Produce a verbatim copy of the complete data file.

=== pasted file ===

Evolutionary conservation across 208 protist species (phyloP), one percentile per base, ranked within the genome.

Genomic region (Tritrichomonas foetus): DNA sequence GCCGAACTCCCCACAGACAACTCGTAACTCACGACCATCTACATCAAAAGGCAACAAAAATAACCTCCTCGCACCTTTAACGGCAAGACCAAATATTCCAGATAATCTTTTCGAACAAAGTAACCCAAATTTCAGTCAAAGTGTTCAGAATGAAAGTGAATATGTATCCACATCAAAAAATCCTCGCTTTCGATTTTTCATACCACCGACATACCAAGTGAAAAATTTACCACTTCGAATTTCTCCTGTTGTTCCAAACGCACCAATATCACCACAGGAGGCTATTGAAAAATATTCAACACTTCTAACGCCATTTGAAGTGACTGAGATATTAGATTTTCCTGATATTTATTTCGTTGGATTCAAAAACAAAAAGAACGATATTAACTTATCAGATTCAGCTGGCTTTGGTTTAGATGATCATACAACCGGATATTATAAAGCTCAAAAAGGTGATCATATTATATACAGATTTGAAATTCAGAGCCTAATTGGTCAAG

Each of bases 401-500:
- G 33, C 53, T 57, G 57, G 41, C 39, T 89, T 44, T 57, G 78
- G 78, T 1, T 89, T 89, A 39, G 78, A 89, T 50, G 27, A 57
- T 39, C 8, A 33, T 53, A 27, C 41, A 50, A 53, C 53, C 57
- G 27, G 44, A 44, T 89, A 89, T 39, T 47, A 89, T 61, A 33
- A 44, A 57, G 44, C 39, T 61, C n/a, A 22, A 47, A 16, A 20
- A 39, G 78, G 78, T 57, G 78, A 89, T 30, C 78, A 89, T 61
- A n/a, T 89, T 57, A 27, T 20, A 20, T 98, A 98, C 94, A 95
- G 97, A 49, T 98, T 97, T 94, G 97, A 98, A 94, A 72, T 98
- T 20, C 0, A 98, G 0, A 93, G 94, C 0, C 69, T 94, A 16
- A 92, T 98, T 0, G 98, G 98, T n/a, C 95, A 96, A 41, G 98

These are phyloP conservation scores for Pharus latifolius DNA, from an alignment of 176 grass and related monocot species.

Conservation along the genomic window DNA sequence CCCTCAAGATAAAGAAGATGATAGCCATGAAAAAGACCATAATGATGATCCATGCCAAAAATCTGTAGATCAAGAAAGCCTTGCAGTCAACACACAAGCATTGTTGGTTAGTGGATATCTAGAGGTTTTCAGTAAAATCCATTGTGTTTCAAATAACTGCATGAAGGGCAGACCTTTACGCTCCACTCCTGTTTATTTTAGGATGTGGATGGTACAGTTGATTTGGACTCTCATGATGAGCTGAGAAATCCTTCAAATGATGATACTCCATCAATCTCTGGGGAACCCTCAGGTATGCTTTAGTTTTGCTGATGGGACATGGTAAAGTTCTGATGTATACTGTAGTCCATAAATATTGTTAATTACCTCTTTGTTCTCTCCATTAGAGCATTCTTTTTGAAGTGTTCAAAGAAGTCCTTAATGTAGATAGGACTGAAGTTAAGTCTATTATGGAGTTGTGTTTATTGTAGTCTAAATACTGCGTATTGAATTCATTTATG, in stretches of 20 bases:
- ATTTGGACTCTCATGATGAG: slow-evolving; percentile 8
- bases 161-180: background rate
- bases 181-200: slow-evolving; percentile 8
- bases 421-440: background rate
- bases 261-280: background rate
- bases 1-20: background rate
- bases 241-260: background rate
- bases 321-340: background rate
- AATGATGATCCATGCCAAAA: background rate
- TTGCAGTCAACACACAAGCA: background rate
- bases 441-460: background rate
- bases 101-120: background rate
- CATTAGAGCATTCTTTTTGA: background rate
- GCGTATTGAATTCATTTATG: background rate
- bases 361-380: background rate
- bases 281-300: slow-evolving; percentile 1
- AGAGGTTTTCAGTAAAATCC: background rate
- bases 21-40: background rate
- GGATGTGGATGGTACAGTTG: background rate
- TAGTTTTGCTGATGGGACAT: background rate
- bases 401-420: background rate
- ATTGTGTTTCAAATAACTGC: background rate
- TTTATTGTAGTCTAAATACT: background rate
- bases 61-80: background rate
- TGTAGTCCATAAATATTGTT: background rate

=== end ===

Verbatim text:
Evolutionary conservation across 208 protist species (phyloP), one percentile per base, ranked within the genome.

Genomic region (Tritrichomonas foetus): DNA sequence GCCGAACTCCCCACAGACAACTCGTAACTCACGACCATCTACATCAAAAGGCAACAAAAATAACCTCCTCGCACCTTTAACGGCAAGACCAAATATTCCAGATAATCTTTTCGAACAAAGTAACCCAAATTTCAGTCAAAGTGTTCAGAATGAAAGTGAATATGTATCCACATCAAAAAATCCTCGCTTTCGATTTTTCATACCACCGACATACCAAGTGAAAAATTTACCACTTCGAATTTCTCCTGTTGTTCCAAACGCACCAATATCACCACAGGAGGCTATTGAAAAATATTCAACACTTCTAACGCCATTTGAAGTGACTGAGATATTAGATTTTCCTGATATTTATTTCGTTGGATTCAAAAACAAAAAGAACGATATTAACTTATCAGATTCAGCTGGCTTTGGTTTAGATGATCATACAACCGGATATTATAAAGCTCAAAAAGGTGATCATATTATATACAGATTTGAAATTCAGAGCCTAATTGGTCAAG

Each of bases 401-500:
- G 33, C 53, T 57, G 57, G 41, C 39, T 89, T 44, T 57, G 78
- G 78, T 1, T 89, T 89, A 39, G 78, A 89, T 50, G 27, A 57
- T 39, C 8, A 33, T 53, A 27, C 41, A 50, A 53, C 53, C 57
- G 27, G 44, A 44, T 89, A 89, T 39, T 47, A 89, T 61, A 33
- A 44, A 57, G 44, C 39, T 61, C n/a, A 22, A 47, A 16, A 20
- A 39, G 78, G 78, T 57, G 78, A 89, T 30, C 78, A 89, T 61
- A n/a, T 89, T 57, A 27, T 20, A 20, T 98, A 98, C 94, A 95
- G 97, A 49, T 98, T 97, T 94, G 97, A 98, A 94, A 72, T 98
- T 20, C 0, A 98, G 0, A 93, G 94, C 0, C 69, T 94, A 16
- A 92, T 98, T 0, G 98, G 98, T n/a, C 95, A 96, A 41, G 98

These are phyloP conservation scores for Pharus latifolius DNA, from an alignment of 176 grass and related monocot species.

Conservation along the genomic window DNA sequence CCCTCAAGATAAAGAAGATGATAGCCATGAAAAAGACCATAATGATGATCCATGCCAAAAATCTGTAGATCAAGAAAGCCTTGCAGTCAACACACAAGCATTGTTGGTTAGTGGATATCTAGAGGTTTTCAGTAAAATCCATTGTGTTTCAAATAACTGCATGAAGGGCAGACCTTTACGCTCCACTCCTGTTTATTTTAGGATGTGGATGGTACAGTTGATTTGGACTCTCATGATGAGCTGAGAAATCCTTCAAATGATGATACTCCATCAATCTCTGGGGAACCCTCAGGTATGCTTTAGTTTTGCTGATGGGACATGGTAAAGTTCTGATGTATACTGTAGTCCATAAATATTGTTAATTACCTCTTTGTTCTCTCCATTAGAGCATTCTTTTTGAAGTGTTCAAAGAAGTCCTTAATGTAGATAGGACTGAAGTTAAGTCTATTATGGAGTTGTGTTTATTGTAGTCTAAATACTGCGTATTGAATTCATTTATG, in stretches of 20 bases:
- ATTTGGACTCTCATGATGAG: slow-evolving; percentile 8
- bases 161-180: background rate
- bases 181-200: slow-evolving; percentile 8
- bases 421-440: background rate
- bases 261-280: background rate
- bases 1-20: background rate
- bases 241-260: background rate
- bases 321-340: background rate
- AATGATGATCCATGCCAAAA: background rate
- TTGCAGTCAACACACAAGCA: background rate
- bases 441-460: background rate
- bases 101-120: background rate
- CATTAGAGCATTCTTTTTGA: background rate
- GCGTATTGAATTCATTTATG: background rate
- bases 361-380: background rate
- bases 281-300: slow-evolving; percentile 1
- AGAGGTTTTCAGTAAAATCC: background rate
- bases 21-40: background rate
- GGATGTGGATGGTACAGTTG: background rate
- TAGTTTTGCTGATGGGACAT: background rate
- bases 401-420: background rate
- ATTGTGTTTCAAATAACTGC: background rate
- TTTATTGTAGTCTAAATACT: background rate
- bases 61-80: background rate
- TGTAGTCCATAAATATTGTT: background rate